# Posts

### September 09, 2014

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10:14 PM | random generators… unfit for ESP testing?!

“The term psi denotes anomalous processes of information or energy transfer that are currently unexplained in terms of known physical or biological mechanisms.” When re-reading [in the taxi to Birmingham airport] Bem’s piece on “significant” ESP tests, I came upon the following hilarious piece that I could not let pass: “For most psychological experiments, a […]

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9:01 PM | Pianeti da vendere

Il romanzo raccoglie cinque dei sei racconti di cui è costituita la serie originale, incentrata sulle avventure di Artur Blord, un imprenditore di una lontana colonia terrestre, con un grandissimo fiuto per gli affari che gli permette di intraprendere con successo quasi qualunque impresa. Blord costituisce in un certo senso una anomalia nella produzione di eroi di Van Vogt, non possedendo alcun superpotere (anche se questa mancanza verrà sopperita da alcuni dei comprimari).Il
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8:51 PM | A break

This is a short note just to say that I will not be contributing posts to M-Phi for the time being.

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8:47 PM | Orkney and beyond

I used to believe that planes always landed on runways. Orkney has a way of stopping you from taking things for granted. I was up to speak for the second time at the Orkney International Science Festival, which is organised by Howie Firth – one of the most enthusiastic men I have ever met. He […]

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Phillip Middleton sent this along, it’s from Peter Diamandis, who is best known for his X Prize, the “global leader in the creation of incentivized prize competitions.” Diamandis wrote: Phillip Middleton, Is technology making you work harder? Or giving you more time off? Seriously, it feels like it’s enabling me to work around the clock! […]
The post Suspiciously vague graph purporting to show “percentage of slaves or serfs in the world” appeared first
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12:18 PM | ABC@NIPS: call for papers

In connection with the previous announcement of ABC in Montréal, a call for papers that came out today: NIPS 2014 Workshop: ABC in Montreal December 12, 2014 Montréal, Québec, Canada Approximate Bayesian computation (ABC) or likelihood-free (LF) methods have developed mostly beyond the radar of the machine learning community, but are important tools for a […]

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Do you know what I am doing this morning? I’m glued to ESPN talk radio, which is 98.7FM in the NYC area, although it is a national station and can be streamed online as well. Here’s a statement you might be surprised to hear from me. In the past decade, sports talk radio has become […]

### September 08, 2014

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I read the newly arXived paper “On Single Variable Transformation Approach to Markov Chain Monte Carlo” by Dey and Bhattacharya on the pleasant train ride between Bristol and Coventry last weekend. The paper actually follows several earlier papers by the authors that I have not read in detail. The notion of single variable transform is […]

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Anti-Abortion Democrats, Jimmy Carter Republicans, and the Missing Leap Day Babies: Living with Uncertainty but Still Learning To learn about the human world, we should accept uncertainty and embrace variation. We illustrate this concept with various examples from our recent research (the above examples are with Yair Ghitza and Aki Vehtari) and discuss more generally […]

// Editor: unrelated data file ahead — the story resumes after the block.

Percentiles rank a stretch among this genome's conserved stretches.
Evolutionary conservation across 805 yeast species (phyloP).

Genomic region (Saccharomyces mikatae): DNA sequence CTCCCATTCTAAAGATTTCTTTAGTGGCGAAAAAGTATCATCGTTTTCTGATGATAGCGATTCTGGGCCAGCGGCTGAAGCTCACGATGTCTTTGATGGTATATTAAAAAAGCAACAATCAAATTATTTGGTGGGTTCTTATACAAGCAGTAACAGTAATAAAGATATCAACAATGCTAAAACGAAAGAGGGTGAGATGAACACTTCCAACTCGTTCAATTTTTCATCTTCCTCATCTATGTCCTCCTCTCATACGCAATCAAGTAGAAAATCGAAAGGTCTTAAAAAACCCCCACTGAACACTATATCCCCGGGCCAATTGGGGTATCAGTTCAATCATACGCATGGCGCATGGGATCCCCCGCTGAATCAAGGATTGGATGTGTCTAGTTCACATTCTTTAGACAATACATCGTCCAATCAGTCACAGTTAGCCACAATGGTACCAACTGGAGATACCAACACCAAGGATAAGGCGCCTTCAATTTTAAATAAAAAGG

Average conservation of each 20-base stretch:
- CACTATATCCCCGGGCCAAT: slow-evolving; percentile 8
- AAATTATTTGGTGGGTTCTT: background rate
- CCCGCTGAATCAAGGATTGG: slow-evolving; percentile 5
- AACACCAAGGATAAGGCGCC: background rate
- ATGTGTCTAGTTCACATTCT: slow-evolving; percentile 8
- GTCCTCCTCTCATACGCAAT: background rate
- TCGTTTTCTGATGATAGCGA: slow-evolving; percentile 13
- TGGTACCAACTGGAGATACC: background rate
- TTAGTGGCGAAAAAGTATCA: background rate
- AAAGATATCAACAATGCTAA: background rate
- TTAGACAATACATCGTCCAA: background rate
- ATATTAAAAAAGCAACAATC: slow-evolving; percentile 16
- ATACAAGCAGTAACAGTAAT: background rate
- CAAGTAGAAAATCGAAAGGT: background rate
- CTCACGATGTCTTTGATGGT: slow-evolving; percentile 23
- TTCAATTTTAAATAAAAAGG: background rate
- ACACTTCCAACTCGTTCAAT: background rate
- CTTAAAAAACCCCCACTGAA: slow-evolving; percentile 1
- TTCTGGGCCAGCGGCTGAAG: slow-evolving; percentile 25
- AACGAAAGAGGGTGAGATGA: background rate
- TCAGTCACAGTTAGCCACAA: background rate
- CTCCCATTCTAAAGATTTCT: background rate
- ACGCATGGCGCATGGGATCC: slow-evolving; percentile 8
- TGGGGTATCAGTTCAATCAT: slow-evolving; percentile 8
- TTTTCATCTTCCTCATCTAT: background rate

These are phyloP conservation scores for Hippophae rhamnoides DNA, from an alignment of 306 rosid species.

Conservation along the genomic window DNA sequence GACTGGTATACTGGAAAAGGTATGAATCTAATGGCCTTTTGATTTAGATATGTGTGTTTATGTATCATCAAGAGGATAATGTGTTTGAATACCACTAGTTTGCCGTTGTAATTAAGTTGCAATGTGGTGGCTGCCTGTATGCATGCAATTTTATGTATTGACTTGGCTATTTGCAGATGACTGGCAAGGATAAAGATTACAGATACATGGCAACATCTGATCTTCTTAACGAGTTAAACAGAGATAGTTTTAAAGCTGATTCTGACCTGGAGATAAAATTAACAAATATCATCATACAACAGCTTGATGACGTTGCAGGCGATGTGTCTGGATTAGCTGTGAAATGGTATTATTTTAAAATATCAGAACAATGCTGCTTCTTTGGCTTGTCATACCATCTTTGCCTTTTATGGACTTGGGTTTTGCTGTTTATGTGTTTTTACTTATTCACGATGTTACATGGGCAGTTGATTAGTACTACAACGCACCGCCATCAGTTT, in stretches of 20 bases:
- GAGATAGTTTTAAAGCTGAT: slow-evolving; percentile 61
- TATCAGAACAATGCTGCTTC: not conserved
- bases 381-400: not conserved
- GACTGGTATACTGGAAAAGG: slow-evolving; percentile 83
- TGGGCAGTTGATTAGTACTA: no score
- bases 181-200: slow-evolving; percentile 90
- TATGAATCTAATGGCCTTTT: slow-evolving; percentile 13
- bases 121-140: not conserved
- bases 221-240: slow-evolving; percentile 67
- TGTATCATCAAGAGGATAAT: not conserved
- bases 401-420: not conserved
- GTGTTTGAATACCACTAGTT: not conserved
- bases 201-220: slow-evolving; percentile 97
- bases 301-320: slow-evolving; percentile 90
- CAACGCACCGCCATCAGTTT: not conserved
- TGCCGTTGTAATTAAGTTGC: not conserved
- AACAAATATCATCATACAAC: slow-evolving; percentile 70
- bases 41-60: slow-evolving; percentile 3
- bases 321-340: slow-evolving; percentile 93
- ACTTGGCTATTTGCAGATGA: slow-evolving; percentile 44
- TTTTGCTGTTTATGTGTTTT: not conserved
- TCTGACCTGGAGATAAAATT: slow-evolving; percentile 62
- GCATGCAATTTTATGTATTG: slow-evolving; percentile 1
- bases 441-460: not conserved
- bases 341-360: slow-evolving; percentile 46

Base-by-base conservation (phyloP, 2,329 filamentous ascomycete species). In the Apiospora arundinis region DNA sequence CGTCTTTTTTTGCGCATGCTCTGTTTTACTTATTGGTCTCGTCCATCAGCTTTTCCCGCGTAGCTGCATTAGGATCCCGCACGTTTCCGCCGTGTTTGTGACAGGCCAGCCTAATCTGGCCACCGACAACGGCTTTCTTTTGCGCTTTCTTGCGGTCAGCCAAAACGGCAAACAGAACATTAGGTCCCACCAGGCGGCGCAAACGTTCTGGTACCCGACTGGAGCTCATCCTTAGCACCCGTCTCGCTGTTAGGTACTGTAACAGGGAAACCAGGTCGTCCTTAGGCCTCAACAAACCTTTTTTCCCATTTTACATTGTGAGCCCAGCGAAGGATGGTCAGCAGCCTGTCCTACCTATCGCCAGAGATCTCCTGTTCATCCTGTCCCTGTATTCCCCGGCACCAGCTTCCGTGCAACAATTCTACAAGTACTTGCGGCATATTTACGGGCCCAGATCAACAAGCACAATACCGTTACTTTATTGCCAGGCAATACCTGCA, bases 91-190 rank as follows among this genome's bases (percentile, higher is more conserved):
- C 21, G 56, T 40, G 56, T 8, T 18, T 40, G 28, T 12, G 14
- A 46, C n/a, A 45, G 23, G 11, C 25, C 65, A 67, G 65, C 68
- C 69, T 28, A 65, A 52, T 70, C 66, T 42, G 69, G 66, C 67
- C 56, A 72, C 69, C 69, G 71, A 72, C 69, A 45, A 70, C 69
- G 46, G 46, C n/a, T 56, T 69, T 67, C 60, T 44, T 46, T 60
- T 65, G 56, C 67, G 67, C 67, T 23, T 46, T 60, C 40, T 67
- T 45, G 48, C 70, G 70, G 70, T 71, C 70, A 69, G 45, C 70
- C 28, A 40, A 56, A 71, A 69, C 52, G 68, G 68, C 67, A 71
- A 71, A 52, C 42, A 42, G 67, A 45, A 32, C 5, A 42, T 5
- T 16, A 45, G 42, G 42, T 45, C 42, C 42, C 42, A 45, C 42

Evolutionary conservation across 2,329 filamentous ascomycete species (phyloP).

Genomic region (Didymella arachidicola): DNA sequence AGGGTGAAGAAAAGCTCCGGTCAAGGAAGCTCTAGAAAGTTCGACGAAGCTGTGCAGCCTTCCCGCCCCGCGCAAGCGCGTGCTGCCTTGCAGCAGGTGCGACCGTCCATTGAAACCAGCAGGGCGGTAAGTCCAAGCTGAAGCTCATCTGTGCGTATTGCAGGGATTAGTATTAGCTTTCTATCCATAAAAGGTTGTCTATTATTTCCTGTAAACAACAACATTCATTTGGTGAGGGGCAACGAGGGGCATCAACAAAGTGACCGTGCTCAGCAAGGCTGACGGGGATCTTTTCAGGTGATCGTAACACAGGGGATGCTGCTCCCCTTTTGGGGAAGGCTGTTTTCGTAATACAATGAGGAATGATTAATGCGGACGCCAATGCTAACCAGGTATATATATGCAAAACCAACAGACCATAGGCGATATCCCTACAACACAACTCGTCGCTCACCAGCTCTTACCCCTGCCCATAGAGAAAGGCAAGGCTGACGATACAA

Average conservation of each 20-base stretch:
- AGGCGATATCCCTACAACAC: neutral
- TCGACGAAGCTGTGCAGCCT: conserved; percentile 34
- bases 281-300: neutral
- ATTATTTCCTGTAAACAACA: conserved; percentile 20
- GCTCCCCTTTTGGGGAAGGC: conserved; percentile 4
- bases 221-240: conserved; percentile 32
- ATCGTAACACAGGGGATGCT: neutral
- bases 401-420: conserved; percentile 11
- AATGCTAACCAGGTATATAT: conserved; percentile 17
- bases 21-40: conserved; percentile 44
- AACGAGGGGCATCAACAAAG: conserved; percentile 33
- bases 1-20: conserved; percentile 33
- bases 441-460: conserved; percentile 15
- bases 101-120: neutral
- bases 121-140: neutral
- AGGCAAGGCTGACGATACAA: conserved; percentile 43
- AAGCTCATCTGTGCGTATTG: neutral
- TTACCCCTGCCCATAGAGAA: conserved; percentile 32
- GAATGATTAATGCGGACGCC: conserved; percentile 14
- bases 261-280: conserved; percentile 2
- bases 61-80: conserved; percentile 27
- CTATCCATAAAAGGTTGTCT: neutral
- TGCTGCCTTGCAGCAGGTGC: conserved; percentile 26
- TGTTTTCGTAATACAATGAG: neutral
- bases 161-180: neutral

The post My talk at the Simons Foundation this Wed 5pm appeared first on Statistical Modeling, Causal Inference, and
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Igino Ugo Tarchetti è stato uno dei rappresentanti della scapigliatura milanese, dedicandosi, lo scrittore, alla letteratura del fantastico e del gotico da una parte, e alla scrittura umoristica dall'altra.Come sta esplorando molto bene Splatter in una serie di articoli sul cinema horror, l'Italia ha sempre mostrato nel genere del mistero e della paura una certa interessante propensione. Non dimentichiamo, infatti, che uno dei romanzi gotici per eccellenza, Il castello di Otranto,
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8:46 PM | Holiday part 2

Thank you very much for your support on the first Holiday post (check it here) and as I promised this the continuation. Not that many photos for this part, but hopefully you will like it, too. 1. We had a day … Continue reading →

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This talk will have two parts. (1) Astronomy professor David Schiminovich will discuss the ways in which recent large-scale sky surveys that include billions of data points can address questions such as, What will happen to the Earth and other planets when the Sun becomes a white dwarf? (2) Statistics professor Andrew Gelman will discuss […]
The post My talk with David Schiminovich this Wed noon: “The Birth of the Universe and the Fate of the Earth: One Trillion UV Photons Meet
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1:00 PM | On deck this week

Mon: My talk with David Schiminovich this Wed noon: “The Birth of the Universe and the Fate of the Earth: One Trillion UV Photons Meet Stan” Tues: Suspiciously vague graph purporting to show “percentage of slaves or serfs in the world” Wed: “It’s as if you went into a bathroom in a bar and saw […]
The post On deck this week appeared first on Statistical Modeling, Causal Inference, and Social Science.

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I just finished reading a fascinating article from Bloomberg BusinessWeek about a man who claims to have reverse-engineered the admission processes at Ivy League colleges (hat tip Jan Zilinsky). His name is Steven Ma, and as befits an ex-hedge funder, he has built an algorithm of sorts to work well with both the admission algorithms at […]

### September 07, 2014

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10:14 PM | independent component analysis and p-values

Last morning at the neuroscience workshop Jean-François Cardoso presented independent component analysis though a highly pedagogical and enjoyable tutorial that stressed the geometric meaning of the approach, summarised by the notion that the (ICA) decomposition of the data X seeks both independence between the columns of S and non-Gaussianity. That is, getting as away from […]